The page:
Google to introduce new privacy policy


Google is to introduce a refreshed main privacy policy, covering the majority of its products.

It will explain what data Google collects and how it is used in a "much more readable way," the internet giant said yesterday evening.

The privacy changes will come into force on 1 March, but users will be notified about them from today via email and on the Google homepage.

Regulators globally have been calling for shorter, simpler privacy policies.

"While we've had to keep a handful of separate privacy notices for legal and other reasons, we're consolidating more than 60 into our main Privacy Policy," said Google's director of privacy, product and engineering Alma Whitten, in a blog post.

"Regulators globally have been calling for shorter, simpler privacy policies - and having one policy covering many different products is now fairly standard across the web."

More specifically, Google has made its Terms of Service "easier to read," as it cuts down the size of the document.

The changes will also explain to account holders that Google may combine data provided to the company across different services.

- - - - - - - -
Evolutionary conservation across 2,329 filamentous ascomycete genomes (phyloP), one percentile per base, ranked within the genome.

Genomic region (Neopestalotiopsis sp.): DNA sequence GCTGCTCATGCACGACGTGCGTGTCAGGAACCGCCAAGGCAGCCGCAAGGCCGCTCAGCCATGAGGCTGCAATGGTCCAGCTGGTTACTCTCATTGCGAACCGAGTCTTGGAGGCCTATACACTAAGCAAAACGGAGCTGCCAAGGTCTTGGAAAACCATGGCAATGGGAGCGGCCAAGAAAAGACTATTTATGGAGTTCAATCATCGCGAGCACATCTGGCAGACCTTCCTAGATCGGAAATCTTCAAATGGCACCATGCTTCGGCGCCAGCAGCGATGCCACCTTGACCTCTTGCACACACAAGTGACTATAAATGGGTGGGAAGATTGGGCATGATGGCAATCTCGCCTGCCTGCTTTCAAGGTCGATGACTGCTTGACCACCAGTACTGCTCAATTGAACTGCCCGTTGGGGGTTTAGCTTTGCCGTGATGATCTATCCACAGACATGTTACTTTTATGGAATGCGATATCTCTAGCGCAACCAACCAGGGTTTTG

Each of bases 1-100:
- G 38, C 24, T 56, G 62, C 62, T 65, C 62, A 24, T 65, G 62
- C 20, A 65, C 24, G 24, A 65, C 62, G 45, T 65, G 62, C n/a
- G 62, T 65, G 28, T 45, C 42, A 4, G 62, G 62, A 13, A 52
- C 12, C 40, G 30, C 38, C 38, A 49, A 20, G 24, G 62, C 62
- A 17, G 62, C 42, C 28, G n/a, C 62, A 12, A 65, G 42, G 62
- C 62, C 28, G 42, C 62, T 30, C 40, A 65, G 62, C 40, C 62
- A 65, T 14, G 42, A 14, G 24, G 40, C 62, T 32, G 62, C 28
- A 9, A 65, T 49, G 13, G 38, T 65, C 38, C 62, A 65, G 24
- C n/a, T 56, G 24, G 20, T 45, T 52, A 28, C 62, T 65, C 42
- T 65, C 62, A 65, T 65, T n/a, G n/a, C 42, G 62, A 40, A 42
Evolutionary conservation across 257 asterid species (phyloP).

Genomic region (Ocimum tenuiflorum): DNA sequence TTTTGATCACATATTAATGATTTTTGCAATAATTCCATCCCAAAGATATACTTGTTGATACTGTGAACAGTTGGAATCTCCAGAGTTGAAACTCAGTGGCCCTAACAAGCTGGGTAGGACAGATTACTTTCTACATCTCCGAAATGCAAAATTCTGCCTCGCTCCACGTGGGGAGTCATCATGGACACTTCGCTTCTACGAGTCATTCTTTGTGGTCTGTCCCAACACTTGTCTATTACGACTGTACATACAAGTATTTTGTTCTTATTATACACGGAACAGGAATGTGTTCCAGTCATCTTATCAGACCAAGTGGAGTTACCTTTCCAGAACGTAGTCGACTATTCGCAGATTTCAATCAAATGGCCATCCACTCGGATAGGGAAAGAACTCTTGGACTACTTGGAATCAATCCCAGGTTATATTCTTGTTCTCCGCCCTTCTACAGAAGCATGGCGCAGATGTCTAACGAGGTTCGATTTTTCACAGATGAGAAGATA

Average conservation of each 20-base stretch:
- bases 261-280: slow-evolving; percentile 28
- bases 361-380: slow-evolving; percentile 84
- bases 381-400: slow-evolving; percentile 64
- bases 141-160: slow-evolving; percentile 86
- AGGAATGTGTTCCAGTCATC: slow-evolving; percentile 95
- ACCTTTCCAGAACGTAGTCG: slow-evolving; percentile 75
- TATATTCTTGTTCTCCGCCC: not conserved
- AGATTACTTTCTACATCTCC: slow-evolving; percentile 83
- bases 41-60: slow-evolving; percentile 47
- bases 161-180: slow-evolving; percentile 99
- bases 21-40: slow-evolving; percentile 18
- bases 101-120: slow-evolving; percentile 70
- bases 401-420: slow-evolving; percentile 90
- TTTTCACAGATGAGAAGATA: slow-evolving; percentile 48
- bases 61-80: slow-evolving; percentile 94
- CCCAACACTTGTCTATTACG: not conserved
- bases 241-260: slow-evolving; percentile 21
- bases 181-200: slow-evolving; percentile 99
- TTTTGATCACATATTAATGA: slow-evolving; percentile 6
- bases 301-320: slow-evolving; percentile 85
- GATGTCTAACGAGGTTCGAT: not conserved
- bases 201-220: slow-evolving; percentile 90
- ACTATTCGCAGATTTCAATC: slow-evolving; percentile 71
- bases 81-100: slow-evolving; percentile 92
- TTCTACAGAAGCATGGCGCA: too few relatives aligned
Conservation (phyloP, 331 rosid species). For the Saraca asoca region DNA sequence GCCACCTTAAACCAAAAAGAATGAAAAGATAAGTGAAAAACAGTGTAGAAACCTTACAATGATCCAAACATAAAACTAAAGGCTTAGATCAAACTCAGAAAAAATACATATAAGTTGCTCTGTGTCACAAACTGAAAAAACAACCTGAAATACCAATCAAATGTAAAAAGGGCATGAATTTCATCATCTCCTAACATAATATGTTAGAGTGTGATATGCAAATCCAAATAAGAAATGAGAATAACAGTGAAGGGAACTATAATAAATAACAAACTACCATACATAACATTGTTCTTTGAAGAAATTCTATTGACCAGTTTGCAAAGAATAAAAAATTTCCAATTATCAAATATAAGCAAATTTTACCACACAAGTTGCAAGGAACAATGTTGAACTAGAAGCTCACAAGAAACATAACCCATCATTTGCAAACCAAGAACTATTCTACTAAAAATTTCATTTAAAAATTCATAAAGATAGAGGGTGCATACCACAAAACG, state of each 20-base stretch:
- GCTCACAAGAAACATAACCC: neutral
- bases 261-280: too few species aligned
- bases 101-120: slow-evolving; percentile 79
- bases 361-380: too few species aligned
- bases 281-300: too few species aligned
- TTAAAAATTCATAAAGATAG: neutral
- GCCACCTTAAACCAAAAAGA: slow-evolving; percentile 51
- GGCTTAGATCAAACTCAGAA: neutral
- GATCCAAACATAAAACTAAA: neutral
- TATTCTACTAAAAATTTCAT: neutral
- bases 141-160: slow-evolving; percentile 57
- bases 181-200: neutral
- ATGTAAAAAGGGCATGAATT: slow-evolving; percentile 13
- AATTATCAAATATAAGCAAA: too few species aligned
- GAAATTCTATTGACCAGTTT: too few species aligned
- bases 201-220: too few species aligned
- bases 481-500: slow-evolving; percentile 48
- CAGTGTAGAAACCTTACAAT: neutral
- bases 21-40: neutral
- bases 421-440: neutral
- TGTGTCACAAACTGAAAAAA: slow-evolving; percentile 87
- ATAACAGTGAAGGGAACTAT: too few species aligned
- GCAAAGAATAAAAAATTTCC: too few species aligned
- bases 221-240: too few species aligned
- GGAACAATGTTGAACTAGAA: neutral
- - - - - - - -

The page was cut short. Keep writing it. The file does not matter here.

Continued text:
The company also talked up how its recent changes to search, designed to make results fit users' needs, used this concept of data gathering.

The search alterations have been vehemently attacked by rivals, however, as Facebook and Twitter have raised concerns Google is warping results to point users to Google+, rather than other social networks.

Google's announcement can be seen as another attempt to prove its worth over rival Facebook, which has been heavily criticised for its privacy actions in recent times.

Google also recently changed its policy on nicknames on its social network Google+, allowing the use of pseudonyms something Facebook tries to crack down on with its "real-name culture."

Tom Brewster

Tom Brewster is currently an associate editor at Forbes and an award-winning journalist who covers cyber security, surveillance, and privacy. Starting his career at ITPro as a staff writer and working up to a senior staff writer role, Tom has been covering the tech industry for more than ten years and is considered one of the leading journalists in his specialism.

He is a proud alum of the University of Sheffield where he secured an undergraduate degree in English Literature before undertaking a certification from General Assembly in web development.